Cape Breton’s internationally renowned golf course, the Highlands Links, is so busy this summer that locals are having trouble getting tee times. But Prime Minister Jean Chrétien had no such difficulty. Last week, when he and three Atlantic premiers—Frank McKenna of New Brunswick, Russell MacLellan of Nova Scotia and Brian Tobin of Newfoundland arrived at the Ingonish Beach, N.S., course, they were quickly ushered to the first tee. Afterwards, McKenna was vague when asked what they discussed—“mainly issues about Atlantic Canada”—and why Prince Edward Island’s Tory premier, Pat Binns, the only non-Liberal leader in the region, was not invited—“only four can play golf at a time.” Less clear still were the results of their 4 Vá-hour round. While Chrétien insisted their scores were “a state secret,” a member of the course staff says the quartet left their scorecards behind but “hadn’t even filled them out.” In politics, of course, the score is always settled.
She's back in orbit
Her psychic phone service ended in ignominy last January, but flamboyant Quebec astrologer JoJo Savard is now confidently predicting a bright future. Savard told Maclean’s that jojo’s Psychic Alliance will be up and running again this week with the backing of Palm Desert, Calif.-based Guthy-Renker Corp. “We’re making a big comeback,” says Savard, ¡ who found herself mired in controversy I when her former producer, a MiamiÍ g based subsidiary of Integrated Communiri cation Network Inc., which operated the I Alliance’s English and French phone ser£ vices, stopped paying its 2,000 part-time g psychics last September. They still have î not been paid, but Savard says they are I coming back to work. “I got hurt as much as they did, and they understand that,” says Savard, who consulted the stars about the best time to relaunch the lines. Why she is doing it was never in question. “This business is so lucrative,” she says, “it really isn’t funny.”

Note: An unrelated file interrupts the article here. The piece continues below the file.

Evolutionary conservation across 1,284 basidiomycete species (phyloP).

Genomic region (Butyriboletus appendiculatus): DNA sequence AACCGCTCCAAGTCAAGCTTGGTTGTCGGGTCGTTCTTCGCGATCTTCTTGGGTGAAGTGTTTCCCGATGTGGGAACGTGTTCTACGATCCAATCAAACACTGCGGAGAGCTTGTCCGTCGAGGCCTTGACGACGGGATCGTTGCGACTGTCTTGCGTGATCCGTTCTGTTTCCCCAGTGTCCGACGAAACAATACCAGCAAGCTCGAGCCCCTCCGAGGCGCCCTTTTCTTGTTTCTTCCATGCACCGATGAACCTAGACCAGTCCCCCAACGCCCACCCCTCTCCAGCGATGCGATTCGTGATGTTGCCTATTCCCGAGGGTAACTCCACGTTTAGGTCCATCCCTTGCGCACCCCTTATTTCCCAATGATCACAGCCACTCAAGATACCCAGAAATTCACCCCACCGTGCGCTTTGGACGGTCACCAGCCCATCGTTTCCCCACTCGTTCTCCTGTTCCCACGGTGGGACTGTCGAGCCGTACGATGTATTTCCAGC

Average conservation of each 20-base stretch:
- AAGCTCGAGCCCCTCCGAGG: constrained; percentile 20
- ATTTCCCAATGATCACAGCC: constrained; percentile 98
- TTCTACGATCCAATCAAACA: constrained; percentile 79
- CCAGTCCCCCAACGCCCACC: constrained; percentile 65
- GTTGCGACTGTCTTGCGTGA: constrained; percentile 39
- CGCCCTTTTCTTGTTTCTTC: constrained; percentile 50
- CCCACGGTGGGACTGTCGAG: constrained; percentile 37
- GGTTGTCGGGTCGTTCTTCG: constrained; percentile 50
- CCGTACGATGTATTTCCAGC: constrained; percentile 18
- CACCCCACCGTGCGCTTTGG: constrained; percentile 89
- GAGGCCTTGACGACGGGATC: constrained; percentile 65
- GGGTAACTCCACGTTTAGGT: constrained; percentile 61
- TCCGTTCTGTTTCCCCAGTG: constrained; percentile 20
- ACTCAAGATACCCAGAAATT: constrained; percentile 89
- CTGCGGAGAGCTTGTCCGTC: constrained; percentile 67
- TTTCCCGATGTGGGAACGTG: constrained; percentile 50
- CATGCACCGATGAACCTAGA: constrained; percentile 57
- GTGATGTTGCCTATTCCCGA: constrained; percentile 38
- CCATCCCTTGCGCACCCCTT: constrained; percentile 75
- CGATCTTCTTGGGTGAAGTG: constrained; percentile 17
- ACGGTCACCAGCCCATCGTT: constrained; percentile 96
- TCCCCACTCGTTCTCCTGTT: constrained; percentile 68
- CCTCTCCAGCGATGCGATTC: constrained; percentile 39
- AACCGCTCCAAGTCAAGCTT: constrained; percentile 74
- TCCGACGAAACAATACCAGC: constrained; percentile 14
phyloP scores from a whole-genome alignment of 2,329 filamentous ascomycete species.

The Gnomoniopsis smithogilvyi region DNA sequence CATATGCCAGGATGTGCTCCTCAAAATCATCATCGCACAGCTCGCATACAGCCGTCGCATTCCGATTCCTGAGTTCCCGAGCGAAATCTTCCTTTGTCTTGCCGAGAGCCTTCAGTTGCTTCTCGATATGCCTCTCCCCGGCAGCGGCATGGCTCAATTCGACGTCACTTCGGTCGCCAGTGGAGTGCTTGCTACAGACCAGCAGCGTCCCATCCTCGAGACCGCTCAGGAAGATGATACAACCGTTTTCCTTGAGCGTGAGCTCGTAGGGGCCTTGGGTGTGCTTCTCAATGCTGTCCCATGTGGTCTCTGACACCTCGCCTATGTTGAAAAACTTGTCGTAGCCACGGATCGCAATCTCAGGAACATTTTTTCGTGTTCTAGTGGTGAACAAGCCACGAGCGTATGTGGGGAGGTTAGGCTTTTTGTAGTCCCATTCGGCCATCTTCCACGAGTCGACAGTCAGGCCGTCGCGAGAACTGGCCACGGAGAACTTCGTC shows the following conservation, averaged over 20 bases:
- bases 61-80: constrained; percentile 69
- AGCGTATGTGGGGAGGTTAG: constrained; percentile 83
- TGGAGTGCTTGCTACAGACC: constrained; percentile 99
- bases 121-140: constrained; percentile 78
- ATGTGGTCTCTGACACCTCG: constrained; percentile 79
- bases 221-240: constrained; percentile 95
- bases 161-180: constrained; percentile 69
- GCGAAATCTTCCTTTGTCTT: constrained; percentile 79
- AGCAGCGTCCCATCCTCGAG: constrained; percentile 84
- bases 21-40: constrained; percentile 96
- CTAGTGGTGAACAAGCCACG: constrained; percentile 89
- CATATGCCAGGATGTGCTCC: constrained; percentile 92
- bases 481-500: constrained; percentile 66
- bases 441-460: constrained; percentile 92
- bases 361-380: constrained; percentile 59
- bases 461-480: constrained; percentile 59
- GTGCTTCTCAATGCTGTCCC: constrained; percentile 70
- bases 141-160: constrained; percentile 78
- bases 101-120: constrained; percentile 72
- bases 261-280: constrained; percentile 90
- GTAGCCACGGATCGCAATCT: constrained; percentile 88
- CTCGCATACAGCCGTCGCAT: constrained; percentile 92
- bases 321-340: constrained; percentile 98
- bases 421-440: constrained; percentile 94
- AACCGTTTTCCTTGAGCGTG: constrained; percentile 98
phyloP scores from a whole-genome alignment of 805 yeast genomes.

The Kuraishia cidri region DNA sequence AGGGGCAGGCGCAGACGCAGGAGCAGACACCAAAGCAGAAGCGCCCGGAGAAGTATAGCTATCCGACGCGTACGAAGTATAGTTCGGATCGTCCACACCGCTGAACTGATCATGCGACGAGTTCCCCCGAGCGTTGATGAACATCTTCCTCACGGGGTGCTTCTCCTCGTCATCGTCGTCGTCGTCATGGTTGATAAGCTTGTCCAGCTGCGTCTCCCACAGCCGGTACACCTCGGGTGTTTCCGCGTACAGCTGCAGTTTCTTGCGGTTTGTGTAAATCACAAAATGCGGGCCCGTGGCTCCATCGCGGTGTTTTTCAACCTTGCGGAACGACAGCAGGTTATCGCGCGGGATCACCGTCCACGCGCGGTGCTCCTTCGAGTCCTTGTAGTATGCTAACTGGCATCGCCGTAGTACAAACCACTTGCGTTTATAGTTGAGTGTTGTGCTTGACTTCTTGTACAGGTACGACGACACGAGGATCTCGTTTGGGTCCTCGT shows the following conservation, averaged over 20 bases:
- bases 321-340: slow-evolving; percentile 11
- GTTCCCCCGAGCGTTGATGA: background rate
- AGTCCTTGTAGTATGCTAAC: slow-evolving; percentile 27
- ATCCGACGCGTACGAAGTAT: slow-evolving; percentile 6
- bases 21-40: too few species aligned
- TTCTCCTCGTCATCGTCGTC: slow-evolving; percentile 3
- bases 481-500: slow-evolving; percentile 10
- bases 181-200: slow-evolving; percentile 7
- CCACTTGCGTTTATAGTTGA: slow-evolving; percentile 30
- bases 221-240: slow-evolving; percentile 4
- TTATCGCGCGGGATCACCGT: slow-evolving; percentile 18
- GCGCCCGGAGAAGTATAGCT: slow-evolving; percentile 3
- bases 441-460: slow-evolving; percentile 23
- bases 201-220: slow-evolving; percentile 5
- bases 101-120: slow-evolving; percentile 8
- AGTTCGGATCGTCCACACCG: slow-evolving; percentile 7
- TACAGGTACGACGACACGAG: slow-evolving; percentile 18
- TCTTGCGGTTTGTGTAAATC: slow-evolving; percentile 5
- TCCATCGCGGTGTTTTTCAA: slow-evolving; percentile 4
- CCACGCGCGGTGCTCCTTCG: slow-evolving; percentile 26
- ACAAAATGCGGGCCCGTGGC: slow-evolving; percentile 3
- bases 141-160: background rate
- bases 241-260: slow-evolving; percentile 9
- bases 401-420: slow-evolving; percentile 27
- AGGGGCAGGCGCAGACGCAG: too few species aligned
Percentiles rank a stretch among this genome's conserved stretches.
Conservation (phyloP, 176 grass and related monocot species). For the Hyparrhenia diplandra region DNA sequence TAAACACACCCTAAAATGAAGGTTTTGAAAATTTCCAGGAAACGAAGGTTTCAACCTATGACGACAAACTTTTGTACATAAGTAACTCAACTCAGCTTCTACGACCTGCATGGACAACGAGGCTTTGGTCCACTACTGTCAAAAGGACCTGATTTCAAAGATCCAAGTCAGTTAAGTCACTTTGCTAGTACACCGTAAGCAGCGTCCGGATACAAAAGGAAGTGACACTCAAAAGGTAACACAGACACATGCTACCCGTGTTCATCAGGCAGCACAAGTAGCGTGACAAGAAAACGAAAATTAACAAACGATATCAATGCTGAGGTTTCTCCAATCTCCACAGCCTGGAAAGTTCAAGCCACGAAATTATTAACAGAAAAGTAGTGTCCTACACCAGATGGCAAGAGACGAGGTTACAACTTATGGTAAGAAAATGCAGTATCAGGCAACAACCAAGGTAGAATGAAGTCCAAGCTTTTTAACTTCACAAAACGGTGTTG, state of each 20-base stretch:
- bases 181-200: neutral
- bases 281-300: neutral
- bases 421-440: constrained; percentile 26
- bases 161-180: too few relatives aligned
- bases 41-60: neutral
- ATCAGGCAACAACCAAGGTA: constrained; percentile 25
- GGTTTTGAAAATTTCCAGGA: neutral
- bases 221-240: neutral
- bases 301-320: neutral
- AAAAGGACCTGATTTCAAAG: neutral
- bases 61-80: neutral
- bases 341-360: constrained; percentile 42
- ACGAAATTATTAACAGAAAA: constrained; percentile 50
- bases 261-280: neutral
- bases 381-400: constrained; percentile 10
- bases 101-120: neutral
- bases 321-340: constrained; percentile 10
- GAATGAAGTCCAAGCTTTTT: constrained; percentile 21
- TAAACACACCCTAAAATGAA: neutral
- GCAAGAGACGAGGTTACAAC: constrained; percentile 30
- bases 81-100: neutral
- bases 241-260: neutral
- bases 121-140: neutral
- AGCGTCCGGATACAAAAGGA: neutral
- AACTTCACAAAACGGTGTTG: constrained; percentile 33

No, no—New York!
Thanks to its burgeoning film industry, Toronto has stood in for many an American metropolis. With added litter and graffiti, it has been particularly adept at posing as New York City in feature films and TV movies. But now—at least according to New York Mayor Rudolph Giuliani—it seems that Canada’s largest city has taken on the Big Apple role once too often. That’s because one of the 32 productions currently filming in and around Toronto is about that great New York institution, the Yankees. The Joe Torre Story stars Paul Sorvino as the baseball manager whose brother, Frank, underwent a heart transplant the day before the Yankees clinched the 1996 World Series against the Atlanta Braves. When Giuliani heard where the made-for-TV movie was being shot, he had one of his deputies get on the phone to find out why. A New Yorkbased spokesman for the producer, Showtime, declined to comment on the call. But industry insiders say Giuliani’s representative was told the simple truth: that it was cheaper in Toronto than New York. Still, the call had its desired effect. Several days of The Joe Torre Story will now be filmed in the real New York.